Genital ulcers were associated with a considerably increased risk of HIV acquisition. In men without genital ulcers, HIV incidence was 0.63 a year in circumcised men and 1.1% a year in uncircumcised men – an efficacy for circumcision of 34%. But HIV incidence in men with genital ulcers was 1.8% a year in circumcised men and 6.3% a year in uncircumcised men – a circumcision efficacy of 71%. Men with genital ulcers were 2.89 more likely to get HIV if circumcised but 5.89 more likely to get HIV if they were not circumcised – thus circumcision again offers more protection to men at higher risk of HIV.
Circumcision did not appear to affect the sexual activity as there were no consistent or substantial differences in reported sexual risk behaviour between the two arms. In fact condom use, though inconsistent, was slightly higher in circumcised men and alcohol use was slightly higher in uncircumcised men. This suggested that circumcision was not “disinhibiting” men, though Gray stressed that the men received much more intensive monitoring and support than they would if circumcision was rolled out as a national programme.
The circumcision operation takes 20-25 minutes. Moderate or severe side-effects following circumcision were reported by 4% of men who remained HIV-negative and 3% of the circumcised men who became infected with HIV.
Gray said that adverse events reported in the Gates-funded trial of HIV-positive men were similar.
Eighty-one per cent of men reported that the operation wound was completely healed within 30 days, and 89% of men did not resume sex until the wound was certified healed.
After the trial closure, no less than 80% of the men in the control arm elected to be circumcised.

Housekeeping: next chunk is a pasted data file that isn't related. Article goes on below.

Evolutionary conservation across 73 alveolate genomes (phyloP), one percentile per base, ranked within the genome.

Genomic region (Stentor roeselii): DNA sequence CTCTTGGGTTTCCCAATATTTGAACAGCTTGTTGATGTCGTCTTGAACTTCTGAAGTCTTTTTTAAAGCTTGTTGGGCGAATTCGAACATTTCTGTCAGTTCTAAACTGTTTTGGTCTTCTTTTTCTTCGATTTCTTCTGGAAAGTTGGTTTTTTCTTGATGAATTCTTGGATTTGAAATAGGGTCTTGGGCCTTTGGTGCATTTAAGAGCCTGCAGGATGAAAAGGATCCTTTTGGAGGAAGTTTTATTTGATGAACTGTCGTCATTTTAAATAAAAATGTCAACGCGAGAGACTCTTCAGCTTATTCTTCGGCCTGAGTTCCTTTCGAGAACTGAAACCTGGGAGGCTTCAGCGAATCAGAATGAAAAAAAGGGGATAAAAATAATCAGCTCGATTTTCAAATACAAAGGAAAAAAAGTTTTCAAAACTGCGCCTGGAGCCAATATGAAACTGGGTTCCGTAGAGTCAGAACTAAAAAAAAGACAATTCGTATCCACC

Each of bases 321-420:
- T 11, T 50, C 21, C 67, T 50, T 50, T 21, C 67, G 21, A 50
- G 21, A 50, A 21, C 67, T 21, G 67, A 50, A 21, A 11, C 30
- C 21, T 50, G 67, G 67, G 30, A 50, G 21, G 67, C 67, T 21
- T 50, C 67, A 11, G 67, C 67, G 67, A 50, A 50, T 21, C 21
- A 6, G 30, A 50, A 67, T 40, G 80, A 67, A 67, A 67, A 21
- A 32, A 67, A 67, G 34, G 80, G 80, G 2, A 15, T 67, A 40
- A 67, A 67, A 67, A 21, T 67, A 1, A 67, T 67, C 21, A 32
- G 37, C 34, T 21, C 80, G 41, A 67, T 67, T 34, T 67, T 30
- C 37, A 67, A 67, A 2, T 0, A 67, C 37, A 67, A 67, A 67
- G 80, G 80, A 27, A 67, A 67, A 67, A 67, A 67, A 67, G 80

Just five (0.2%) of the men developed ‘severe’ side-effects, meaning they had to be recalled to hospital. When questioned, Gray listed these. Two developed uncontrolled bleeding that required further stitching; one developed a serious bacterial infection; one ripped his stitches open “lifting a big bag of coffee”; and one developed a post-operative attack of herpes severe enough to require hospitalisation, a side-effect also seen in one of the men in the HIV-positive trial. All side-effects resolved with treatment. Gray said in answer to a question that if circumcision was rolled out, he would not expect ‘replicability’ of quite such good post-operative results, as surgeons would inevitably not be as highly trained.
Gray R et al. Randomized trial of male circumcision for HIV prevention in Rakai, Uganda. Fourteenth Conference on Retroviruses and Opportunistic Infection, Los Angeles, abstract 155aLB, 2007.
Wawer M et al. Effects of male circumcision on genital ulcer disease and urethral symptoms, and on HIV acquisition: an RCT in Rakai, Uganda. Fourteenth Conference on Retroviruses and Opportunistic Infections, Los Angeles, abstract 155bLB, 2007.